We must resolve these discrepancies in some way. But how?
\section{Our New Definition}
\subsection{What Changes?}
Something must change in the previous examples to result in a different pressure. However, we can rule out area, temperature, force, velocity, volume, and so on; we have already accounted for these quantities in the equations themselves.
Instead, the \textit{frequency of impact} changes. The particle impacts the wall half as often in the first example and, for all practical purposes, never in the second example, so we must define a new, time-dependent version of the old pressure equation.
\subsection{Time Dependence}
In order to keep the proper units of pressure, we can assume that our new definition of pressure will include the average value of force over time as opposed to force itself:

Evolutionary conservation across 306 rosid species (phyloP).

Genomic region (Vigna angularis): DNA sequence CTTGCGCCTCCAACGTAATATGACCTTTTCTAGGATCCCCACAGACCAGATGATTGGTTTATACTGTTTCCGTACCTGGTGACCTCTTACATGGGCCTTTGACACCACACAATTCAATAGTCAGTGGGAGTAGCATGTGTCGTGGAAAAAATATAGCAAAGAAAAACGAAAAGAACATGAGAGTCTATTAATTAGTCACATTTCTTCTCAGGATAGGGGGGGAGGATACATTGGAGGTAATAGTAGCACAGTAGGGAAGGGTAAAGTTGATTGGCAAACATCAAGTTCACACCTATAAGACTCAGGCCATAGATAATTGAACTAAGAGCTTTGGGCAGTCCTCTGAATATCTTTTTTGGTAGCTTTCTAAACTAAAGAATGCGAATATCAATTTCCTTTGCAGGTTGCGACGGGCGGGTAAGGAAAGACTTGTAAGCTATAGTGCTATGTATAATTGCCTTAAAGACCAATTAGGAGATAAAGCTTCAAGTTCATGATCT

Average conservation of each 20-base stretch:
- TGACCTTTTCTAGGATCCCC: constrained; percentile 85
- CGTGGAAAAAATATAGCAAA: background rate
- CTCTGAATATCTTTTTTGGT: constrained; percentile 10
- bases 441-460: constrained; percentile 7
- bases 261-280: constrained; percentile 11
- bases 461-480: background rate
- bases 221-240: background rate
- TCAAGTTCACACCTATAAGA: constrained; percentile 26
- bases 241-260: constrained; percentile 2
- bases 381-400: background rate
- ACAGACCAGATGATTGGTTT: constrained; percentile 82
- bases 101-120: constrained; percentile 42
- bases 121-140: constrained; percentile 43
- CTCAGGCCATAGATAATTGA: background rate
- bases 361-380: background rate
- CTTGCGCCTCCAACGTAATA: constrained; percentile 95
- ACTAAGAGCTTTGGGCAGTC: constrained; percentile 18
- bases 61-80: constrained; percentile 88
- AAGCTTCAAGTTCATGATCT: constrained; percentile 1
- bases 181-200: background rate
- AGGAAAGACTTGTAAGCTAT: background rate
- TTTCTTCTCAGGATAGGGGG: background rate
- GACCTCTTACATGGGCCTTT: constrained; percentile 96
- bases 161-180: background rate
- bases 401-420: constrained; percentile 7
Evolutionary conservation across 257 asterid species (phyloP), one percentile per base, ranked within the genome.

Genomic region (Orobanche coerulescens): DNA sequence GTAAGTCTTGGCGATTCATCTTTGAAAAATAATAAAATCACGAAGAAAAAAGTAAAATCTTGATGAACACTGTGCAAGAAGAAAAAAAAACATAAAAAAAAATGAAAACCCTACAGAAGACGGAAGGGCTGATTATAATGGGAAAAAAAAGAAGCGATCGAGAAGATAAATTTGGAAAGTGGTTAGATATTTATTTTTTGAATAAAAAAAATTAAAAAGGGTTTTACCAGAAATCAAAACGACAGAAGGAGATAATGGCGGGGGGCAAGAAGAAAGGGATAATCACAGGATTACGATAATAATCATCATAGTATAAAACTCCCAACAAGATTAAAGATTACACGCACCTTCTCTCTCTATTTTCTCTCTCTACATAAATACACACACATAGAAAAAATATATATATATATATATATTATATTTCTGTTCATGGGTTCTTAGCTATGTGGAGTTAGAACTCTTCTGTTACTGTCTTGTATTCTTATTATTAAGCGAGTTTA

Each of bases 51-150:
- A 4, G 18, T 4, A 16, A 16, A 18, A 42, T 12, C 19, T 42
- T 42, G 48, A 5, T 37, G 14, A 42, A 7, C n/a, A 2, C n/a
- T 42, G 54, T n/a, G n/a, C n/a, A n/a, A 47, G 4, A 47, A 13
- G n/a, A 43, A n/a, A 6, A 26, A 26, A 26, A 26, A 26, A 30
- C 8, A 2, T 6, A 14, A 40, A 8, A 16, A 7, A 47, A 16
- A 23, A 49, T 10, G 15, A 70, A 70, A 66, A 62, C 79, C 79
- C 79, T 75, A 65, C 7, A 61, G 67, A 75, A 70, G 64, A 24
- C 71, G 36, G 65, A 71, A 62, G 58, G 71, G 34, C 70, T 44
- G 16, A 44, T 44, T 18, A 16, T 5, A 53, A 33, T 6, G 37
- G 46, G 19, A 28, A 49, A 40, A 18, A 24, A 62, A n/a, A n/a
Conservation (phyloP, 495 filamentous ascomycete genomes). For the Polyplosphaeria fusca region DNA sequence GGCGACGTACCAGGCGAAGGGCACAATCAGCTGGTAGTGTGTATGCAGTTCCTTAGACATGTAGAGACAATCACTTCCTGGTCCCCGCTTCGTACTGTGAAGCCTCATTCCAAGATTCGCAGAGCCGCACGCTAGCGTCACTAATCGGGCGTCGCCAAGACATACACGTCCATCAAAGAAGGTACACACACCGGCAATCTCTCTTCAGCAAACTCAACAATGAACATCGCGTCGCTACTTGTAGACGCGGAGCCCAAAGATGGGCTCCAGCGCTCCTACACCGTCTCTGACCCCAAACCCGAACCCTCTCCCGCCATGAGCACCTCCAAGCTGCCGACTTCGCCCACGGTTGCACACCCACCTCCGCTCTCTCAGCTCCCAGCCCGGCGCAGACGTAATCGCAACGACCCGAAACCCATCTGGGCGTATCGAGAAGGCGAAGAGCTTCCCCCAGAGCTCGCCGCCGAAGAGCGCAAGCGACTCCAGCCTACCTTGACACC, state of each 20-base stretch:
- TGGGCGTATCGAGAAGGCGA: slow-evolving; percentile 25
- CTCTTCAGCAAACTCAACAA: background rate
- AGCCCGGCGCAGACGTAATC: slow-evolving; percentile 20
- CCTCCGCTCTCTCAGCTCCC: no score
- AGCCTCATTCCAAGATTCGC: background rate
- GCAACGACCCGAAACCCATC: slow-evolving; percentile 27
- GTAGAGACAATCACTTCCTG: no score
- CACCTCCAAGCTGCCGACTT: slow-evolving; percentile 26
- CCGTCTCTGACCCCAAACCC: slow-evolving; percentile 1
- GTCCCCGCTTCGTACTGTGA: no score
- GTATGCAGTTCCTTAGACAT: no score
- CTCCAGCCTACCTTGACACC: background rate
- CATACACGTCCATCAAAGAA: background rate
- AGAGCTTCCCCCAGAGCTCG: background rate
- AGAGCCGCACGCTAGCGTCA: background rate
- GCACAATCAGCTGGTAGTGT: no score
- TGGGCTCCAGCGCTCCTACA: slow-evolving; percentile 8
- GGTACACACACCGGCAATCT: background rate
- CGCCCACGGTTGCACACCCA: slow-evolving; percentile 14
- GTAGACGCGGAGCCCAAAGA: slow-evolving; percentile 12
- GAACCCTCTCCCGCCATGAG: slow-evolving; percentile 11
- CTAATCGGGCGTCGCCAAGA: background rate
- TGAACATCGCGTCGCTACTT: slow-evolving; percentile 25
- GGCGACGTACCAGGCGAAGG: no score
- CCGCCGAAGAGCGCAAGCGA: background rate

\begin{equation}
P_n = \frac{1}{\tau A} \int_{0}^{\tau} F_n(t) dt
\end{equation}
However, we have no way to determine this arbitrary time interval, $\tau$. Since pressure is an emergent, macroscopic property, we can extend the time interval to infinity to encompass all possible microstates and reach a proper value:
\begin{equation}
P_n = \lim_{\tau \to \infty} \frac{1}{\tau A} \int_{0}^{\tau} F_n(t) dt
\end{equation}
Thus, we have a new definition of pressure for individual particles. In the first example above, the doubled length of the container would halve the frequency at which the particle impacted the wall, therefore halving the average and halving the pressure, just as the ideal gas law says.
In the second example, the time-dependent force function has one small blip when $t$ is small and nothing else; thus, its average goes to zero as $\tau$ goes to zero. The pressure becomes zero, just as we expected.